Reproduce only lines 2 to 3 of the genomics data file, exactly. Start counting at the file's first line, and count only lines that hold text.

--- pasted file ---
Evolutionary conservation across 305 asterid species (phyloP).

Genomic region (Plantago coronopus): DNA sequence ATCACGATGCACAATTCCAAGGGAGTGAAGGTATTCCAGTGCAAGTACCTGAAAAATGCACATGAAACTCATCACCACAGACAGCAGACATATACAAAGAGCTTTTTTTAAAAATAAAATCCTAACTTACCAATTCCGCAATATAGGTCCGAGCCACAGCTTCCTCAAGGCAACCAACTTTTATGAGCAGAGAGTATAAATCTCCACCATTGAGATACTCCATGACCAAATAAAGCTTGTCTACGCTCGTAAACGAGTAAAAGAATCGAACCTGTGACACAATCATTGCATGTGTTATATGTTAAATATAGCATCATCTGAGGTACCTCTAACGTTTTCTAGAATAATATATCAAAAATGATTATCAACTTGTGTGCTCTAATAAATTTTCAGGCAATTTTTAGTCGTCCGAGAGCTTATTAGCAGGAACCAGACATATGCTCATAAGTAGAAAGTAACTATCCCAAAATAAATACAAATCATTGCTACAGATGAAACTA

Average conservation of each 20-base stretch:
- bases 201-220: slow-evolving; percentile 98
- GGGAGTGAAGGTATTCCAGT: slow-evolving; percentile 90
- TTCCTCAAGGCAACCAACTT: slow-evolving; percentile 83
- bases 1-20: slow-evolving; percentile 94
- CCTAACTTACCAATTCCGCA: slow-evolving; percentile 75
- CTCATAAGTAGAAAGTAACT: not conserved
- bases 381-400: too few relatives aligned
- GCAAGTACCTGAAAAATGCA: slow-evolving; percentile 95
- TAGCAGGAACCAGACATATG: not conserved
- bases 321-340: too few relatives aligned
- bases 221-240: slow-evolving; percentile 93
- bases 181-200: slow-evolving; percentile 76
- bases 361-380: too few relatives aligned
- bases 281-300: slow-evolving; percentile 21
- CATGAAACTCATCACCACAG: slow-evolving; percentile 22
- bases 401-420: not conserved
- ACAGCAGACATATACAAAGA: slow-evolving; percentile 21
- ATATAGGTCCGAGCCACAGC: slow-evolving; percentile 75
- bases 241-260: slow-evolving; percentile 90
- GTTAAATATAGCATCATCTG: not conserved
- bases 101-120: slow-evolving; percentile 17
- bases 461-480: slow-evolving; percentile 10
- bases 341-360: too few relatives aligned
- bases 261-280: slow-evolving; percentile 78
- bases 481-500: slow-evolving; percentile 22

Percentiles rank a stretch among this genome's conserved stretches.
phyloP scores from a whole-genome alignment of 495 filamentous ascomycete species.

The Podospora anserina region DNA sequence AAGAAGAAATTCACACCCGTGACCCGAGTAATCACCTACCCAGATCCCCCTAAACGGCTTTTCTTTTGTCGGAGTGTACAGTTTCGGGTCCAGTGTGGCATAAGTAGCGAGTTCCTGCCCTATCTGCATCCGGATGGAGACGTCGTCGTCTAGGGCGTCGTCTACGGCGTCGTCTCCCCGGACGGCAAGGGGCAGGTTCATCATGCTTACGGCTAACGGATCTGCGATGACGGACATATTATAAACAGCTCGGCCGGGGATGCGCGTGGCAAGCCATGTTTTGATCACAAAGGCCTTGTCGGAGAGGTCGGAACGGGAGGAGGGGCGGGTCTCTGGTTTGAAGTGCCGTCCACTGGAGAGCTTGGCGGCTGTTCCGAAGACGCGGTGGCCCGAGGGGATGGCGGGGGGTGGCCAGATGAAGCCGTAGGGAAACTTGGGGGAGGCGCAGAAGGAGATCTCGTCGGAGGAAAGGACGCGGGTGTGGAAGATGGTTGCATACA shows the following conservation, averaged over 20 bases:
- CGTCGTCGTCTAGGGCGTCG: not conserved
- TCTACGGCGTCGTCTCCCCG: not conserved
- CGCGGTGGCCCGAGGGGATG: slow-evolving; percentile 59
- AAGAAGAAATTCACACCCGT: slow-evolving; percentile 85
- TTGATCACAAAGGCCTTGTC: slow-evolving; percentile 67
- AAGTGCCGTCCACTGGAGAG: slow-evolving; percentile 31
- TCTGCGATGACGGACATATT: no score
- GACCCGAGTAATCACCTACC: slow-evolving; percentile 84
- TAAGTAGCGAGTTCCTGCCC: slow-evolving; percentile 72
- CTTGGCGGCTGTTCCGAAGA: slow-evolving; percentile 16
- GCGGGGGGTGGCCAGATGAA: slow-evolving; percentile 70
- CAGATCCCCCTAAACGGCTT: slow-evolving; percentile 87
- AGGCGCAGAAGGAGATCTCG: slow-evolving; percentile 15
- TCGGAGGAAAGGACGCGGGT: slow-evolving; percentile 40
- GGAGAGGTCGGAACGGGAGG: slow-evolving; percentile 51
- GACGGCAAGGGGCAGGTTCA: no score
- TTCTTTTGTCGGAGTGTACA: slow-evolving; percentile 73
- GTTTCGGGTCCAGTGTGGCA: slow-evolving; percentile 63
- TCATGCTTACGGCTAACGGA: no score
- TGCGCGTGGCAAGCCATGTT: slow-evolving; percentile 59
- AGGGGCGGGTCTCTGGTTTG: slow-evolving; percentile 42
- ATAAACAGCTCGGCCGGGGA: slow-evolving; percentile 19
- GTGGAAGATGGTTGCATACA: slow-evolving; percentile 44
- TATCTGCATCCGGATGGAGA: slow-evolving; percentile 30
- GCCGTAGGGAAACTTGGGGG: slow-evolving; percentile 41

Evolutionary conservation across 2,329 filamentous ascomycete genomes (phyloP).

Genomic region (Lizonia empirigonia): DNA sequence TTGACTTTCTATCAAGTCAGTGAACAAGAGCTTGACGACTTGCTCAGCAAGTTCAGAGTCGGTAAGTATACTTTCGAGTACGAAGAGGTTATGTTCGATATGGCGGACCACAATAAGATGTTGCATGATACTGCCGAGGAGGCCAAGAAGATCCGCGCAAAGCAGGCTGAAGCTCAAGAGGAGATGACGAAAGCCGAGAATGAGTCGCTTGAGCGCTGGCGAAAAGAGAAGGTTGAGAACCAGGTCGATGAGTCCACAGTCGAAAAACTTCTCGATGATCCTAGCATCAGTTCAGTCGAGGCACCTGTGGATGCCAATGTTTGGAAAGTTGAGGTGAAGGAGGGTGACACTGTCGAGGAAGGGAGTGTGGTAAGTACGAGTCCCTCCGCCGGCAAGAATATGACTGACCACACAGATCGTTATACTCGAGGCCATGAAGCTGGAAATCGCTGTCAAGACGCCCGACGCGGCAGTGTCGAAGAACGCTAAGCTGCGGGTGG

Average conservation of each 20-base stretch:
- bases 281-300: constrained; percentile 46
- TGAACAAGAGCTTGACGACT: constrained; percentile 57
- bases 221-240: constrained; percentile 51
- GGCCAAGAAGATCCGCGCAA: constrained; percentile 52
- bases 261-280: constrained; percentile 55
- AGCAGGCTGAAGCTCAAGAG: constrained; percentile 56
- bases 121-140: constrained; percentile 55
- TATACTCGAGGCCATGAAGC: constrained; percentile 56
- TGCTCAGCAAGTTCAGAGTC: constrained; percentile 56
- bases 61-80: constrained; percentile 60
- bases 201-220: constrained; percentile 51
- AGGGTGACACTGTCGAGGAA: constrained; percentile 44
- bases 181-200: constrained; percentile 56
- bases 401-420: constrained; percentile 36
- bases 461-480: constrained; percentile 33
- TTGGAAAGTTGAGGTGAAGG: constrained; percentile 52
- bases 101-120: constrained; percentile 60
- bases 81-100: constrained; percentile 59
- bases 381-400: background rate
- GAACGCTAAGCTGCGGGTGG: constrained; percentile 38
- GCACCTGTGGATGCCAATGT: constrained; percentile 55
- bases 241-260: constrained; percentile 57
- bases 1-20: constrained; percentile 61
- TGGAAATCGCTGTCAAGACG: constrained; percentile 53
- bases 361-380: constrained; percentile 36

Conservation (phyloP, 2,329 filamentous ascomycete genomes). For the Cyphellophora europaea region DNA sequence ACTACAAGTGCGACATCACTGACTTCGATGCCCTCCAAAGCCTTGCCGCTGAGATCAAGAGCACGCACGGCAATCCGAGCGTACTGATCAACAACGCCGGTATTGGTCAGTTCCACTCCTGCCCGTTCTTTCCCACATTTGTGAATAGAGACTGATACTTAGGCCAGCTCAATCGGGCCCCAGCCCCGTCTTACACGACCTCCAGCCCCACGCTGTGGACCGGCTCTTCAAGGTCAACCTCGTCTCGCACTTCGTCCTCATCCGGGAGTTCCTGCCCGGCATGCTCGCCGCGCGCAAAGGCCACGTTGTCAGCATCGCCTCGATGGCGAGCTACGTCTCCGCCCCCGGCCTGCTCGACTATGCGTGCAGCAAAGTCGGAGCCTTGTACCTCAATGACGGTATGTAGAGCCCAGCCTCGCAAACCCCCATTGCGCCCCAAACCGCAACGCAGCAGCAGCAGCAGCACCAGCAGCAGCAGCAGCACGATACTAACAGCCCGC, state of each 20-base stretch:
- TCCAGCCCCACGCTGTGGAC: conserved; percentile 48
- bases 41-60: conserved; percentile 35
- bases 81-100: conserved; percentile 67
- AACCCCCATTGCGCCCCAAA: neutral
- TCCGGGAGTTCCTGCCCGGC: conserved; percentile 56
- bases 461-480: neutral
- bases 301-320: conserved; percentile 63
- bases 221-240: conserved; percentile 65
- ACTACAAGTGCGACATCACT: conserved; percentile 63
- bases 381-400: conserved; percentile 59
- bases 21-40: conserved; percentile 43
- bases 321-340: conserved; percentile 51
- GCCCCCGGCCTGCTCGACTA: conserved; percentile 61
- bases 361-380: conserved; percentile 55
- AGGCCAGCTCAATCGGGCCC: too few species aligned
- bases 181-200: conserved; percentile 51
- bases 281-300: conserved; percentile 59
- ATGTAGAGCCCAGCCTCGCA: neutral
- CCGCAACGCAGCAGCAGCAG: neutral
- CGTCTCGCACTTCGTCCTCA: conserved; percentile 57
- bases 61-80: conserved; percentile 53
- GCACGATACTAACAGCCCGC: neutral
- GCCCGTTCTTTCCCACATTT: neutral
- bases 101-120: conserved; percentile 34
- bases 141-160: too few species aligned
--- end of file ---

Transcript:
Genomic region (Plantago coronopus): DNA sequence ATCACGATGCACAATTCCAAGGGAGTGAAGGTATTCCAGTGCAAGTACCTGAAAAATGCACATGAAACTCATCACCACAGACAGCAGACATATACAAAGAGCTTTTTTTAAAAATAAAATCCTAACTTACCAATTCCGCAATATAGGTCCGAGCCACAGCTTCCTCAAGGCAACCAACTTTTATGAGCAGAGAGTATAAATCTCCACCATTGAGATACTCCATGACCAAATAAAGCTTGTCTACGCTCGTAAACGAGTAAAAGAATCGAACCTGTGACACAATCATTGCATGTGTTATATGTTAAATATAGCATCATCTGAGGTACCTCTAACGTTTTCTAGAATAATATATCAAAAATGATTATCAACTTGTGTGCTCTAATAAATTTTCAGGCAATTTTTAGTCGTCCGAGAGCTTATTAGCAGGAACCAGACATATGCTCATAAGTAGAAAGTAACTATCCCAAAATAAATACAAATCATTGCTACAGATGAAACTA

Average conservation of each 20-base stretch: